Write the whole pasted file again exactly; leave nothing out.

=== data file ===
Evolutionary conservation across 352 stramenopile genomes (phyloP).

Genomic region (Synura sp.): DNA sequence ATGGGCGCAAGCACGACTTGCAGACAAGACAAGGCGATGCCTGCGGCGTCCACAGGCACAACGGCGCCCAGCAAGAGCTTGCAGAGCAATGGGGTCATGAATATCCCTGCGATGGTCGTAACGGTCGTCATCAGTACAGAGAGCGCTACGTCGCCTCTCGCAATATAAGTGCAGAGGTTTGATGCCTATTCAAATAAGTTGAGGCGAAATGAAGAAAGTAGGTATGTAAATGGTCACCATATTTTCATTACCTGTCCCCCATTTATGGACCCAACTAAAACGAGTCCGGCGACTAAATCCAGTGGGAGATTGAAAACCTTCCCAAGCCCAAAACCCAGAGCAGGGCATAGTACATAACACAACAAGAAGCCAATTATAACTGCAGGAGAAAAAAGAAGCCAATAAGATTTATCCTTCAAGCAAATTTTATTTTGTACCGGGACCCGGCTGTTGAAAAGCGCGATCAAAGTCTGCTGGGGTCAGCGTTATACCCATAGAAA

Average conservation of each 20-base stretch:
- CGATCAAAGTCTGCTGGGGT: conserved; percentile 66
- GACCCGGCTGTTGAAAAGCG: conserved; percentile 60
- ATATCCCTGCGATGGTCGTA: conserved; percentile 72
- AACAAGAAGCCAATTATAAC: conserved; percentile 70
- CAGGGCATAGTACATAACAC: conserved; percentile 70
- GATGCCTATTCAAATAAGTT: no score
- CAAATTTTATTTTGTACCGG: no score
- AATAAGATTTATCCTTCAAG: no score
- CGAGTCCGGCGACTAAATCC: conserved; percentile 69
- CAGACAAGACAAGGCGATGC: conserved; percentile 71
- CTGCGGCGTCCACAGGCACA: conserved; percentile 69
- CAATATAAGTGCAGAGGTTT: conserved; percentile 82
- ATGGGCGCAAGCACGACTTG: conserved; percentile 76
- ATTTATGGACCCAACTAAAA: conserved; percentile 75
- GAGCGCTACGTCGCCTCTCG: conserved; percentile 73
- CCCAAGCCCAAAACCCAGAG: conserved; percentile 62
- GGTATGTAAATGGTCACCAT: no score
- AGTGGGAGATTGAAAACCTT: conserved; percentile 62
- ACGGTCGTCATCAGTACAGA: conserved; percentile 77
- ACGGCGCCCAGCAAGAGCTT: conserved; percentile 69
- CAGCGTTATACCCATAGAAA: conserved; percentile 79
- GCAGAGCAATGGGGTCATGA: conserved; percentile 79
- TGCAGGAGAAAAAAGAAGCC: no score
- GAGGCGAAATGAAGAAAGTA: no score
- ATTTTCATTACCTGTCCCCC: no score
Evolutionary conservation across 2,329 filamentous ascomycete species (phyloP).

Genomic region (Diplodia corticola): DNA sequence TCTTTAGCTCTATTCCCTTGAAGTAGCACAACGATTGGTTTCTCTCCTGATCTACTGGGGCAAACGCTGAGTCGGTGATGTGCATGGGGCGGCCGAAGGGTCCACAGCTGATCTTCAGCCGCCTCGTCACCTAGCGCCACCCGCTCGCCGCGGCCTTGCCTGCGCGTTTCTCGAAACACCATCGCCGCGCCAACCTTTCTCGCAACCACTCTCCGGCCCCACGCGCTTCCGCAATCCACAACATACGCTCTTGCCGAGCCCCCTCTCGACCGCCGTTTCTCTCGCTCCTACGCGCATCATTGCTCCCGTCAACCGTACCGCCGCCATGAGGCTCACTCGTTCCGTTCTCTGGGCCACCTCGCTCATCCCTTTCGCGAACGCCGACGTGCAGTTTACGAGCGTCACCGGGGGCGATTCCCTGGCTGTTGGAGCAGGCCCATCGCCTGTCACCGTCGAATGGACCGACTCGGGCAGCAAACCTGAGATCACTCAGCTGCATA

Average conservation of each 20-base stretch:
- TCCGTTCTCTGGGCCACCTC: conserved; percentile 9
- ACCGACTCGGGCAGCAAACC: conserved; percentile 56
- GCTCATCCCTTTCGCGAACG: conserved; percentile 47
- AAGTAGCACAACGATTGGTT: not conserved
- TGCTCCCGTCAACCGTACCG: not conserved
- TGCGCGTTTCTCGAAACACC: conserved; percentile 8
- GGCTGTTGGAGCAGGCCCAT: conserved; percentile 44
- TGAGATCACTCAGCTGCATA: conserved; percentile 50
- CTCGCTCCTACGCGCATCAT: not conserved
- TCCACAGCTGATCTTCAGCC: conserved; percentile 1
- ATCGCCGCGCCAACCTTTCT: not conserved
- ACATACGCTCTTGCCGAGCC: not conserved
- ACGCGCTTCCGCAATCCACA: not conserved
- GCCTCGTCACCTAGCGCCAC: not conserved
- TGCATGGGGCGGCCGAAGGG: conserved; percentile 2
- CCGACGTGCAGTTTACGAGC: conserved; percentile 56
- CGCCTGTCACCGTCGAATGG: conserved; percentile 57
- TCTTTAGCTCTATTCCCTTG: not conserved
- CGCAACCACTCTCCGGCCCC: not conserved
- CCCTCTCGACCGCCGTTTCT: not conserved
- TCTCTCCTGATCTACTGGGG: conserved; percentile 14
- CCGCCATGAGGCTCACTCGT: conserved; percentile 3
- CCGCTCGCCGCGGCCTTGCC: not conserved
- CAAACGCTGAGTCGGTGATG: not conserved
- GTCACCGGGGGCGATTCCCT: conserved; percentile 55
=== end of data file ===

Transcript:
Evolutionary conservation across 352 stramenopile genomes (phyloP).

Genomic region (Synura sp.): DNA sequence ATGGGCGCAAGCACGACTTGCAGACAAGACAAGGCGATGCCTGCGGCGTCCACAGGCACAACGGCGCCCAGCAAGAGCTTGCAGAGCAATGGGGTCATGAATATCCCTGCGATGGTCGTAACGGTCGTCATCAGTACAGAGAGCGCTACGTCGCCTCTCGCAATATAAGTGCAGAGGTTTGATGCCTATTCAAATAAGTTGAGGCGAAATGAAGAAAGTAGGTATGTAAATGGTCACCATATTTTCATTACCTGTCCCCCATTTATGGACCCAACTAAAACGAGTCCGGCGACTAAATCCAGTGGGAGATTGAAAACCTTCCCAAGCCCAAAACCCAGAGCAGGGCATAGTACATAACACAACAAGAAGCCAATTATAACTGCAGGAGAAAAAAGAAGCCAATAAGATTTATCCTTCAAGCAAATTTTATTTTGTACCGGGACCCGGCTGTTGAAAAGCGCGATCAAAGTCTGCTGGGGTCAGCGTTATACCCATAGAAA

Average conservation of each 20-base stretch:
- CGATCAAAGTCTGCTGGGGT: conserved; percentile 66
- GACCCGGCTGTTGAAAAGCG: conserved; percentile 60
- ATATCCCTGCGATGGTCGTA: conserved; percentile 72
- AACAAGAAGCCAATTATAAC: conserved; percentile 70
- CAGGGCATAGTACATAACAC: conserved; percentile 70
- GATGCCTATTCAAATAAGTT: no score
- CAAATTTTATTTTGTACCGG: no score
- AATAAGATTTATCCTTCAAG: no score
- CGAGTCCGGCGACTAAATCC: conserved; percentile 69
- CAGACAAGACAAGGCGATGC: conserved; percentile 71
- CTGCGGCGTCCACAGGCACA: conserved; percentile 69
- CAATATAAGTGCAGAGGTTT: conserved; percentile 82
- ATGGGCGCAAGCACGACTTG: conserved; percentile 76
- ATTTATGGACCCAACTAAAA: conserved; percentile 75
- GAGCGCTACGTCGCCTCTCG: conserved; percentile 73
- CCCAAGCCCAAAACCCAGAG: conserved; percentile 62
- GGTATGTAAATGGTCACCAT: no score
- AGTGGGAGATTGAAAACCTT: conserved; percentile 62
- ACGGTCGTCATCAGTACAGA: conserved; percentile 77
- ACGGCGCCCAGCAAGAGCTT: conserved; percentile 69
- CAGCGTTATACCCATAGAAA: conserved; percentile 79
- GCAGAGCAATGGGGTCATGA: conserved; percentile 79
- TGCAGGAGAAAAAAGAAGCC: no score
- GAGGCGAAATGAAGAAAGTA: no score
- ATTTTCATTACCTGTCCCCC: no score
Evolutionary conservation across 2,329 filamentous ascomycete species (phyloP).

Genomic region (Diplodia corticola): DNA sequence TCTTTAGCTCTATTCCCTTGAAGTAGCACAACGATTGGTTTCTCTCCTGATCTACTGGGGCAAACGCTGAGTCGGTGATGTGCATGGGGCGGCCGAAGGGTCCACAGCTGATCTTCAGCCGCCTCGTCACCTAGCGCCACCCGCTCGCCGCGGCCTTGCCTGCGCGTTTCTCGAAACACCATCGCCGCGCCAACCTTTCTCGCAACCACTCTCCGGCCCCACGCGCTTCCGCAATCCACAACATACGCTCTTGCCGAGCCCCCTCTCGACCGCCGTTTCTCTCGCTCCTACGCGCATCATTGCTCCCGTCAACCGTACCGCCGCCATGAGGCTCACTCGTTCCGTTCTCTGGGCCACCTCGCTCATCCCTTTCGCGAACGCCGACGTGCAGTTTACGAGCGTCACCGGGGGCGATTCCCTGGCTGTTGGAGCAGGCCCATCGCCTGTCACCGTCGAATGGACCGACTCGGGCAGCAAACCTGAGATCACTCAGCTGCATA

Average conservation of each 20-base stretch:
- TCCGTTCTCTGGGCCACCTC: conserved; percentile 9
- ACCGACTCGGGCAGCAAACC: conserved; percentile 56
- GCTCATCCCTTTCGCGAACG: conserved; percentile 47
- AAGTAGCACAACGATTGGTT: not conserved
- TGCTCCCGTCAACCGTACCG: not conserved
- TGCGCGTTTCTCGAAACACC: conserved; percentile 8
- GGCTGTTGGAGCAGGCCCAT: conserved; percentile 44
- TGAGATCACTCAGCTGCATA: conserved; percentile 50
- CTCGCTCCTACGCGCATCAT: not conserved
- TCCACAGCTGATCTTCAGCC: conserved; percentile 1
- ATCGCCGCGCCAACCTTTCT: not conserved
- ACATACGCTCTTGCCGAGCC: not conserved
- ACGCGCTTCCGCAATCCACA: not conserved
- GCCTCGTCACCTAGCGCCAC: not conserved
- TGCATGGGGCGGCCGAAGGG: conserved; percentile 2
- CCGACGTGCAGTTTACGAGC: conserved; percentile 56
- CGCCTGTCACCGTCGAATGG: conserved; percentile 57
- TCTTTAGCTCTATTCCCTTG: not conserved
- CGCAACCACTCTCCGGCCCC: not conserved
- CCCTCTCGACCGCCGTTTCT: not conserved
- TCTCTCCTGATCTACTGGGG: conserved; percentile 14
- CCGCCATGAGGCTCACTCGT: conserved; percentile 3
- CCGCTCGCCGCGGCCTTGCC: not conserved
- CAAACGCTGAGTCGGTGATG: not conserved
- GTCACCGGGGGCGATTCCCT: conserved; percentile 55